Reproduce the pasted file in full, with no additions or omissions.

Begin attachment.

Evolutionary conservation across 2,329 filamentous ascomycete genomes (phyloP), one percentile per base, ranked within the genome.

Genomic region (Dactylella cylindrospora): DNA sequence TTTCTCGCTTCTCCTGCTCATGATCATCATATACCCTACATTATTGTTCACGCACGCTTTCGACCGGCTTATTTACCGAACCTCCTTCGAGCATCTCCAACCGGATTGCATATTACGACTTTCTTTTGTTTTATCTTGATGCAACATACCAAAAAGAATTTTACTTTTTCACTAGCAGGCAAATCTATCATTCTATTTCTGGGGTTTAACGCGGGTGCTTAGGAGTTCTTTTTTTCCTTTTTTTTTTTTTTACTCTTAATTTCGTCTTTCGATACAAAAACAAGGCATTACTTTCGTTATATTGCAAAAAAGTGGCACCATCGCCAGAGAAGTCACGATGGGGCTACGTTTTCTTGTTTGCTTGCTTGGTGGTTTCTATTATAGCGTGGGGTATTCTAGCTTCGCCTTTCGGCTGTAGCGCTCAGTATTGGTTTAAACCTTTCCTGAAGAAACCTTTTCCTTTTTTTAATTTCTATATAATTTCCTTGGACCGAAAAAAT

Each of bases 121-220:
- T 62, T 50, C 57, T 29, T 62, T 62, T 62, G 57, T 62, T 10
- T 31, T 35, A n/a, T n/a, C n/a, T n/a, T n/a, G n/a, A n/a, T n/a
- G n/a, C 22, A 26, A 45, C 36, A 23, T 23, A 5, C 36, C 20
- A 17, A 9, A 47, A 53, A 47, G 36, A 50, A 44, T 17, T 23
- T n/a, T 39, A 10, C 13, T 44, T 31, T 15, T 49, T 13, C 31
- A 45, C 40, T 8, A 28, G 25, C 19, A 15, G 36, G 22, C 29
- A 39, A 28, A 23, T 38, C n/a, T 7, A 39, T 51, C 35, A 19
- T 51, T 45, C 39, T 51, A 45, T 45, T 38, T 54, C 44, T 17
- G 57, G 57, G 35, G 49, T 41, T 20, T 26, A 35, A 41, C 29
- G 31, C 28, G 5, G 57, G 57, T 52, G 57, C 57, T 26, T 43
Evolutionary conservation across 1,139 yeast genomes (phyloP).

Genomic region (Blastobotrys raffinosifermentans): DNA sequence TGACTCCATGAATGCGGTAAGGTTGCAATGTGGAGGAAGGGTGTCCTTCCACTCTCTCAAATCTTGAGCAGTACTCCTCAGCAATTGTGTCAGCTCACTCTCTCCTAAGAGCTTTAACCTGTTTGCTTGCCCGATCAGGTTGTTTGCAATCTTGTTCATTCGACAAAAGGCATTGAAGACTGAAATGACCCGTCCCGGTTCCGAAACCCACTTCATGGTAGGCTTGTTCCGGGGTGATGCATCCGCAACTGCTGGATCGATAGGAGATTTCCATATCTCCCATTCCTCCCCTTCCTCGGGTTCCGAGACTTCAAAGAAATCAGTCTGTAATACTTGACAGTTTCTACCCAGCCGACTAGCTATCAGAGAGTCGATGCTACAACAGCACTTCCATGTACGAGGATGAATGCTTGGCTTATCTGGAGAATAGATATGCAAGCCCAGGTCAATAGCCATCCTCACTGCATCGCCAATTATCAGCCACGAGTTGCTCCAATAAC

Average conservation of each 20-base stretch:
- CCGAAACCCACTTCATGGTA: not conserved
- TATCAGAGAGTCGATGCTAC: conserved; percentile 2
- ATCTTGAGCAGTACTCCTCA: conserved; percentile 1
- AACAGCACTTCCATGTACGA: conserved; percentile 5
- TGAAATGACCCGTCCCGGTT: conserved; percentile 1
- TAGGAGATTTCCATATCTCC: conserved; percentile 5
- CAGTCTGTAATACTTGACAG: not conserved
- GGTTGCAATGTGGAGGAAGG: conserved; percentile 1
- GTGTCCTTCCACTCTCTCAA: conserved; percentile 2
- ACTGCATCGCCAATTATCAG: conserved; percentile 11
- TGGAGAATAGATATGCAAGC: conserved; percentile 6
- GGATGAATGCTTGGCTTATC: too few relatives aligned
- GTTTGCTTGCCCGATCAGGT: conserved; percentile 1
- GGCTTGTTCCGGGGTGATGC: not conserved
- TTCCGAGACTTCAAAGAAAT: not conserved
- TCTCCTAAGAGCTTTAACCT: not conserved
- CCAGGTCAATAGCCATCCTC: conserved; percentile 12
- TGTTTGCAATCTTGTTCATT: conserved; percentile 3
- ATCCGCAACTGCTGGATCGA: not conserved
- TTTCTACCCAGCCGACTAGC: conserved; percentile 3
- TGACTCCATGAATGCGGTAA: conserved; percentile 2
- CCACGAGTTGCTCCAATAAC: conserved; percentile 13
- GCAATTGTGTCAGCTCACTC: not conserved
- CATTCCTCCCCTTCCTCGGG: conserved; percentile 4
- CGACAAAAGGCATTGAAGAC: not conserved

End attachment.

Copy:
Evolutionary conservation across 2,329 filamentous ascomycete genomes (phyloP), one percentile per base, ranked within the genome.

Genomic region (Dactylella cylindrospora): DNA sequence TTTCTCGCTTCTCCTGCTCATGATCATCATATACCCTACATTATTGTTCACGCACGCTTTCGACCGGCTTATTTACCGAACCTCCTTCGAGCATCTCCAACCGGATTGCATATTACGACTTTCTTTTGTTTTATCTTGATGCAACATACCAAAAAGAATTTTACTTTTTCACTAGCAGGCAAATCTATCATTCTATTTCTGGGGTTTAACGCGGGTGCTTAGGAGTTCTTTTTTTCCTTTTTTTTTTTTTTACTCTTAATTTCGTCTTTCGATACAAAAACAAGGCATTACTTTCGTTATATTGCAAAAAAGTGGCACCATCGCCAGAGAAGTCACGATGGGGCTACGTTTTCTTGTTTGCTTGCTTGGTGGTTTCTATTATAGCGTGGGGTATTCTAGCTTCGCCTTTCGGCTGTAGCGCTCAGTATTGGTTTAAACCTTTCCTGAAGAAACCTTTTCCTTTTTTTAATTTCTATATAATTTCCTTGGACCGAAAAAAT

Each of bases 121-220:
- T 62, T 50, C 57, T 29, T 62, T 62, T 62, G 57, T 62, T 10
- T 31, T 35, A n/a, T n/a, C n/a, T n/a, T n/a, G n/a, A n/a, T n/a
- G n/a, C 22, A 26, A 45, C 36, A 23, T 23, A 5, C 36, C 20
- A 17, A 9, A 47, A 53, A 47, G 36, A 50, A 44, T 17, T 23
- T n/a, T 39, A 10, C 13, T 44, T 31, T 15, T 49, T 13, C 31
- A 45, C 40, T 8, A 28, G 25, C 19, A 15, G 36, G 22, C 29
- A 39, A 28, A 23, T 38, C n/a, T 7, A 39, T 51, C 35, A 19
- T 51, T 45, C 39, T 51, A 45, T 45, T 38, T 54, C 44, T 17
- G 57, G 57, G 35, G 49, T 41, T 20, T 26, A 35, A 41, C 29
- G 31, C 28, G 5, G 57, G 57, T 52, G 57, C 57, T 26, T 43
Evolutionary conservation across 1,139 yeast genomes (phyloP).

Genomic region (Blastobotrys raffinosifermentans): DNA sequence TGACTCCATGAATGCGGTAAGGTTGCAATGTGGAGGAAGGGTGTCCTTCCACTCTCTCAAATCTTGAGCAGTACTCCTCAGCAATTGTGTCAGCTCACTCTCTCCTAAGAGCTTTAACCTGTTTGCTTGCCCGATCAGGTTGTTTGCAATCTTGTTCATTCGACAAAAGGCATTGAAGACTGAAATGACCCGTCCCGGTTCCGAAACCCACTTCATGGTAGGCTTGTTCCGGGGTGATGCATCCGCAACTGCTGGATCGATAGGAGATTTCCATATCTCCCATTCCTCCCCTTCCTCGGGTTCCGAGACTTCAAAGAAATCAGTCTGTAATACTTGACAGTTTCTACCCAGCCGACTAGCTATCAGAGAGTCGATGCTACAACAGCACTTCCATGTACGAGGATGAATGCTTGGCTTATCTGGAGAATAGATATGCAAGCCCAGGTCAATAGCCATCCTCACTGCATCGCCAATTATCAGCCACGAGTTGCTCCAATAAC

Average conservation of each 20-base stretch:
- CCGAAACCCACTTCATGGTA: not conserved
- TATCAGAGAGTCGATGCTAC: conserved; percentile 2
- ATCTTGAGCAGTACTCCTCA: conserved; percentile 1
- AACAGCACTTCCATGTACGA: conserved; percentile 5
- TGAAATGACCCGTCCCGGTT: conserved; percentile 1
- TAGGAGATTTCCATATCTCC: conserved; percentile 5
- CAGTCTGTAATACTTGACAG: not conserved
- GGTTGCAATGTGGAGGAAGG: conserved; percentile 1
- GTGTCCTTCCACTCTCTCAA: conserved; percentile 2
- ACTGCATCGCCAATTATCAG: conserved; percentile 11
- TGGAGAATAGATATGCAAGC: conserved; percentile 6
- GGATGAATGCTTGGCTTATC: too few relatives aligned
- GTTTGCTTGCCCGATCAGGT: conserved; percentile 1
- GGCTTGTTCCGGGGTGATGC: not conserved
- TTCCGAGACTTCAAAGAAAT: not conserved
- TCTCCTAAGAGCTTTAACCT: not conserved
- CCAGGTCAATAGCCATCCTC: conserved; percentile 12
- TGTTTGCAATCTTGTTCATT: conserved; percentile 3
- ATCCGCAACTGCTGGATCGA: not conserved
- TTTCTACCCAGCCGACTAGC: conserved; percentile 3
- TGACTCCATGAATGCGGTAA: conserved; percentile 2
- CCACGAGTTGCTCCAATAAC: conserved; percentile 13
- GCAATTGTGTCAGCTCACTC: not conserved
- CATTCCTCCCCTTCCTCGGG: conserved; percentile 4
- CGACAAAAGGCATTGAAGAC: not conserved